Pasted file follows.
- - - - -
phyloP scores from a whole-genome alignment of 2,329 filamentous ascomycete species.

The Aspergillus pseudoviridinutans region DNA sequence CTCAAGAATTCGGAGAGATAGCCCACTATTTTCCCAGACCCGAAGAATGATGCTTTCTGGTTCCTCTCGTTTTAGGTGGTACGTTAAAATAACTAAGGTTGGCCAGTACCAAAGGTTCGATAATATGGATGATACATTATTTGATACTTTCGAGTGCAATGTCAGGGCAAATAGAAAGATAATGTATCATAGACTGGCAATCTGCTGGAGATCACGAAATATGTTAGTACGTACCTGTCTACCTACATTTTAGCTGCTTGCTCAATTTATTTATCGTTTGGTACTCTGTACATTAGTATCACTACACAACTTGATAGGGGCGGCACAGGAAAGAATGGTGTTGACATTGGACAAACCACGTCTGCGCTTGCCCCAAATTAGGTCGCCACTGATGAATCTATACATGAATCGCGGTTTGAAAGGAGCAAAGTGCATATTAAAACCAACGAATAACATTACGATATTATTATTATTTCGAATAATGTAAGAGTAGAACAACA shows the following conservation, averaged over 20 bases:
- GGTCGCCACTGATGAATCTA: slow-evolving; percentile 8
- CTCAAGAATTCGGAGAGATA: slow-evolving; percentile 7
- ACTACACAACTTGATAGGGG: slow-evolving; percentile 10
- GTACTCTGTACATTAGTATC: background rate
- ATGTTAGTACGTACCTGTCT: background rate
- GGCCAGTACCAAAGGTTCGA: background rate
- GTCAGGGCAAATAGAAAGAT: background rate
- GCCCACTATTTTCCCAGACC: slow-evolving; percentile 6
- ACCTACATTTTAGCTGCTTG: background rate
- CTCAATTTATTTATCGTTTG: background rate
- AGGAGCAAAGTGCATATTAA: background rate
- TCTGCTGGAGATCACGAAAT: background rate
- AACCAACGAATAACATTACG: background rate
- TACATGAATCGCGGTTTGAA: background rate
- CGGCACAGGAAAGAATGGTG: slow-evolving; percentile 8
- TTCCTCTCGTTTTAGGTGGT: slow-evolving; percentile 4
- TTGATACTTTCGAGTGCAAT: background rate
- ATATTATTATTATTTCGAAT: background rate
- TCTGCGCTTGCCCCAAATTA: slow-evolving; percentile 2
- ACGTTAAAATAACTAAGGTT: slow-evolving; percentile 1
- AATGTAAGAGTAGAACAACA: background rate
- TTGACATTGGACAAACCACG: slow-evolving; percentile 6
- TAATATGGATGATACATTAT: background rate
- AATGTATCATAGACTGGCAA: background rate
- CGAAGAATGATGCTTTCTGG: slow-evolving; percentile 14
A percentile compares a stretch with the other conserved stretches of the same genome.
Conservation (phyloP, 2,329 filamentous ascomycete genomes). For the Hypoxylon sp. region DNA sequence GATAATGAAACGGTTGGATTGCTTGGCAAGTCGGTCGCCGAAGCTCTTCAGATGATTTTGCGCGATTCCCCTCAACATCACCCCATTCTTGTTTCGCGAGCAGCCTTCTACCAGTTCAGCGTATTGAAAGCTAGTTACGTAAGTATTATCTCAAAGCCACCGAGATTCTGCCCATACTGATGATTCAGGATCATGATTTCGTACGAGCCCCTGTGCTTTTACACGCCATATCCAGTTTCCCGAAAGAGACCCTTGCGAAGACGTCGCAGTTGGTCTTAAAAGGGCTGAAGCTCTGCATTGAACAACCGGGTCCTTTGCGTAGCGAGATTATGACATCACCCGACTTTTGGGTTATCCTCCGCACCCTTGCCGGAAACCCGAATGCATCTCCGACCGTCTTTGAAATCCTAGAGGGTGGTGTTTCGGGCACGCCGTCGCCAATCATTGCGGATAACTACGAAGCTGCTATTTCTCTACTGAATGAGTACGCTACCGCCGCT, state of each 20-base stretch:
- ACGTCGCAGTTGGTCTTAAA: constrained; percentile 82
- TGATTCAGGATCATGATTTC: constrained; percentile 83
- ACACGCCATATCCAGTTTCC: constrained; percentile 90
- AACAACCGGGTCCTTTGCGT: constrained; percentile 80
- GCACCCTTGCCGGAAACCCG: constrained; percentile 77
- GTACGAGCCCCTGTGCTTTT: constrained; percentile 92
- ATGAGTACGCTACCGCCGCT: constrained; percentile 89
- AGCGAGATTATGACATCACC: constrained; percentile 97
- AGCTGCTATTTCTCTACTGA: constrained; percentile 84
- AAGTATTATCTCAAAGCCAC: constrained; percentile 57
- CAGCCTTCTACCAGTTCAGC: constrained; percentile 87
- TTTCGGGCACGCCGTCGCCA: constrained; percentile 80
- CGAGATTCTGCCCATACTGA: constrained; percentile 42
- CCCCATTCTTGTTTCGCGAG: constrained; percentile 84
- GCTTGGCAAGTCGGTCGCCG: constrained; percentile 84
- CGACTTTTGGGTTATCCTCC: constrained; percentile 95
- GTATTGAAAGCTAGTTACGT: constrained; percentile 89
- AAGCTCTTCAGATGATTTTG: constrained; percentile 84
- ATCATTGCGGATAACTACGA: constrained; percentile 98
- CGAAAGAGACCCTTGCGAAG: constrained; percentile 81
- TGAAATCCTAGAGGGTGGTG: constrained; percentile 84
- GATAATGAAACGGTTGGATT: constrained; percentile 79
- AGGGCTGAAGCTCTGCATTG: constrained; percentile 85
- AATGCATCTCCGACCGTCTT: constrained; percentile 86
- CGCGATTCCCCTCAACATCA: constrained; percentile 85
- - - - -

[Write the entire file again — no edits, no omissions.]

phyloP scores from a whole-genome alignment of 2,329 filamentous ascomycete species.

The Aspergillus pseudoviridinutans region DNA sequence CTCAAGAATTCGGAGAGATAGCCCACTATTTTCCCAGACCCGAAGAATGATGCTTTCTGGTTCCTCTCGTTTTAGGTGGTACGTTAAAATAACTAAGGTTGGCCAGTACCAAAGGTTCGATAATATGGATGATACATTATTTGATACTTTCGAGTGCAATGTCAGGGCAAATAGAAAGATAATGTATCATAGACTGGCAATCTGCTGGAGATCACGAAATATGTTAGTACGTACCTGTCTACCTACATTTTAGCTGCTTGCTCAATTTATTTATCGTTTGGTACTCTGTACATTAGTATCACTACACAACTTGATAGGGGCGGCACAGGAAAGAATGGTGTTGACATTGGACAAACCACGTCTGCGCTTGCCCCAAATTAGGTCGCCACTGATGAATCTATACATGAATCGCGGTTTGAAAGGAGCAAAGTGCATATTAAAACCAACGAATAACATTACGATATTATTATTATTTCGAATAATGTAAGAGTAGAACAACA shows the following conservation, averaged over 20 bases:
- GGTCGCCACTGATGAATCTA: slow-evolving; percentile 8
- CTCAAGAATTCGGAGAGATA: slow-evolving; percentile 7
- ACTACACAACTTGATAGGGG: slow-evolving; percentile 10
- GTACTCTGTACATTAGTATC: background rate
- ATGTTAGTACGTACCTGTCT: background rate
- GGCCAGTACCAAAGGTTCGA: background rate
- GTCAGGGCAAATAGAAAGAT: background rate
- GCCCACTATTTTCCCAGACC: slow-evolving; percentile 6
- ACCTACATTTTAGCTGCTTG: background rate
- CTCAATTTATTTATCGTTTG: background rate
- AGGAGCAAAGTGCATATTAA: background rate
- TCTGCTGGAGATCACGAAAT: background rate
- AACCAACGAATAACATTACG: background rate
- TACATGAATCGCGGTTTGAA: background rate
- CGGCACAGGAAAGAATGGTG: slow-evolving; percentile 8
- TTCCTCTCGTTTTAGGTGGT: slow-evolving; percentile 4
- TTGATACTTTCGAGTGCAAT: background rate
- ATATTATTATTATTTCGAAT: background rate
- TCTGCGCTTGCCCCAAATTA: slow-evolving; percentile 2
- ACGTTAAAATAACTAAGGTT: slow-evolving; percentile 1
- AATGTAAGAGTAGAACAACA: background rate
- TTGACATTGGACAAACCACG: slow-evolving; percentile 6
- TAATATGGATGATACATTAT: background rate
- AATGTATCATAGACTGGCAA: background rate
- CGAAGAATGATGCTTTCTGG: slow-evolving; percentile 14
A percentile compares a stretch with the other conserved stretches of the same genome.
Conservation (phyloP, 2,329 filamentous ascomycete genomes). For the Hypoxylon sp. region DNA sequence GATAATGAAACGGTTGGATTGCTTGGCAAGTCGGTCGCCGAAGCTCTTCAGATGATTTTGCGCGATTCCCCTCAACATCACCCCATTCTTGTTTCGCGAGCAGCCTTCTACCAGTTCAGCGTATTGAAAGCTAGTTACGTAAGTATTATCTCAAAGCCACCGAGATTCTGCCCATACTGATGATTCAGGATCATGATTTCGTACGAGCCCCTGTGCTTTTACACGCCATATCCAGTTTCCCGAAAGAGACCCTTGCGAAGACGTCGCAGTTGGTCTTAAAAGGGCTGAAGCTCTGCATTGAACAACCGGGTCCTTTGCGTAGCGAGATTATGACATCACCCGACTTTTGGGTTATCCTCCGCACCCTTGCCGGAAACCCGAATGCATCTCCGACCGTCTTTGAAATCCTAGAGGGTGGTGTTTCGGGCACGCCGTCGCCAATCATTGCGGATAACTACGAAGCTGCTATTTCTCTACTGAATGAGTACGCTACCGCCGCT, state of each 20-base stretch:
- ACGTCGCAGTTGGTCTTAAA: constrained; percentile 82
- TGATTCAGGATCATGATTTC: constrained; percentile 83
- ACACGCCATATCCAGTTTCC: constrained; percentile 90
- AACAACCGGGTCCTTTGCGT: constrained; percentile 80
- GCACCCTTGCCGGAAACCCG: constrained; percentile 77
- GTACGAGCCCCTGTGCTTTT: constrained; percentile 92
- ATGAGTACGCTACCGCCGCT: constrained; percentile 89
- AGCGAGATTATGACATCACC: constrained; percentile 97
- AGCTGCTATTTCTCTACTGA: constrained; percentile 84
- AAGTATTATCTCAAAGCCAC: constrained; percentile 57
- CAGCCTTCTACCAGTTCAGC: constrained; percentile 87
- TTTCGGGCACGCCGTCGCCA: constrained; percentile 80
- CGAGATTCTGCCCATACTGA: constrained; percentile 42
- CCCCATTCTTGTTTCGCGAG: constrained; percentile 84
- GCTTGGCAAGTCGGTCGCCG: constrained; percentile 84
- CGACTTTTGGGTTATCCTCC: constrained; percentile 95
- GTATTGAAAGCTAGTTACGT: constrained; percentile 89
- AAGCTCTTCAGATGATTTTG: constrained; percentile 84
- ATCATTGCGGATAACTACGA: constrained; percentile 98
- CGAAAGAGACCCTTGCGAAG: constrained; percentile 81
- TGAAATCCTAGAGGGTGGTG: constrained; percentile 84
- GATAATGAAACGGTTGGATT: constrained; percentile 79
- AGGGCTGAAGCTCTGCATTG: constrained; percentile 85
- AATGCATCTCCGACCGTCTT: constrained; percentile 86
- CGCGATTCCCCTCAACATCA: constrained; percentile 85